This is a tribute to Marsala, the revolutionary and the contemporary. The eucharistic consumption of this syrup tinged liquor that has been known since the end of the 1700s and one which contributes to global Italian culture.

Marsala’s history weaves a narrative that brings together alchemy, forward-looking personalities, insights, business, naval companies, entrepreneurial synergies and love stories.

Sicily’s central location in the Mediterranean has given it millennia of different tastes, knowledge, agronomy and progress. Today, mixing the needs of the disengaged with those searching for verve mixology, and keeping family values firmly in place, the Cantine Pellegrino make their Marsala using methods and techniques different to many producers, giving life to new combinations whilst recalling the founding fathers.

With an innovative style, tinged with modern pop culture, five labels have been born, each with the different characteristics of Marsala.

Gold, amber and ruby are expressions of blends from native vines and sartorial refinements, dedicated to the illustrious pioneers who have marked the history of the famous Italian wine: from John Woodhouse, the English businessman who in 1773 invented Marsala, to Benjamin Ingham who gave his entrepreneurial knowledge to production, to Joseph Whitaker, global exporter and to Horatio Nelson who decanted this liquor around the aristocratic rooms of Europe; and lest we forget the epic story of Ana Maria Ribeiro Da Silva, better known as Anita, wife of Giuseppe Garibaldi, who sipped it during the planning phase of the military strategy in the reunification of Italy.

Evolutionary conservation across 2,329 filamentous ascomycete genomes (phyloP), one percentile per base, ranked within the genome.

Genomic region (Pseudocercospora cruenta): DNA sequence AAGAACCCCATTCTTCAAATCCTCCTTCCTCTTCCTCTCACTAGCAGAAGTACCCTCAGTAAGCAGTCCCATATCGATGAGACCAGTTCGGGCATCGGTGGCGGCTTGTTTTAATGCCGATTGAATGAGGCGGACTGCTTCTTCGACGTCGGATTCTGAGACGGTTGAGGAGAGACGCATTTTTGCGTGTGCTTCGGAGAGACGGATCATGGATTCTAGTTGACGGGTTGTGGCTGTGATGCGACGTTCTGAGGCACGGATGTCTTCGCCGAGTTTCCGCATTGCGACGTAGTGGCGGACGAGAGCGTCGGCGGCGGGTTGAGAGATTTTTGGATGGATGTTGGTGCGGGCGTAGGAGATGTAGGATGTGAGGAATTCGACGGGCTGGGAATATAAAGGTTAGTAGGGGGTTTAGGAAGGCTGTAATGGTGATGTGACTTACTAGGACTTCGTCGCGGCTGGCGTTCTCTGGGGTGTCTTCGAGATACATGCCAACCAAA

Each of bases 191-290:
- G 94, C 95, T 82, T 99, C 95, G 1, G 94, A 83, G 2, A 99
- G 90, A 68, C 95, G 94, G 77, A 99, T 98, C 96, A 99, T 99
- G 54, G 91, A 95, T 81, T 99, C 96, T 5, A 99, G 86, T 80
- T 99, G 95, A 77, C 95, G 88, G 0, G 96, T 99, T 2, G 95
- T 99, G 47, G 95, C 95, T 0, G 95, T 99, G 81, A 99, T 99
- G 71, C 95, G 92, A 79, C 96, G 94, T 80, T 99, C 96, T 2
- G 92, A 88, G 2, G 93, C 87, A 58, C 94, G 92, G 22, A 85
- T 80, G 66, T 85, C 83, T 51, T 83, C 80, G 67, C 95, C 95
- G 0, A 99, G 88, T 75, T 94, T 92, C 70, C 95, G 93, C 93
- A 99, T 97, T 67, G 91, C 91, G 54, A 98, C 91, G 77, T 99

The Pellegrino Marsala revolution brilliantly seals the entrepreneurial and commercial attitude of the English people and the farming knowledge of the people of Marsala, linking the future of wine to the roots of its origins: infusing that characteristic, authentic and charismatic trait that makes Marsala a symbolic wine and ambassador of Italian style.

Marsala’s natural oxidised taste, their changing colours, velvety aromatic reflections, hints of juicy apricot and honey, or leather, spices, tobacco all conferred by aging in wood, they have a dialogue with the mezcal, whiskey, gin, and find harmony in the combination with Mediterranean medicinal herbs, the complexity of cheeses, crustaceans and cured fish roe, without setting limits to the revolutionary combinations in fine dining.

Marsala’s future is thus, a revolution. An ode to the past with an eye on the present. Mixologists will play with it, structure it, use it in their concoctions, but what remains is a drink that has found a place in the homes across Italy, one of history and modern interpretation.

Don’t spoil it, that’s all we ask.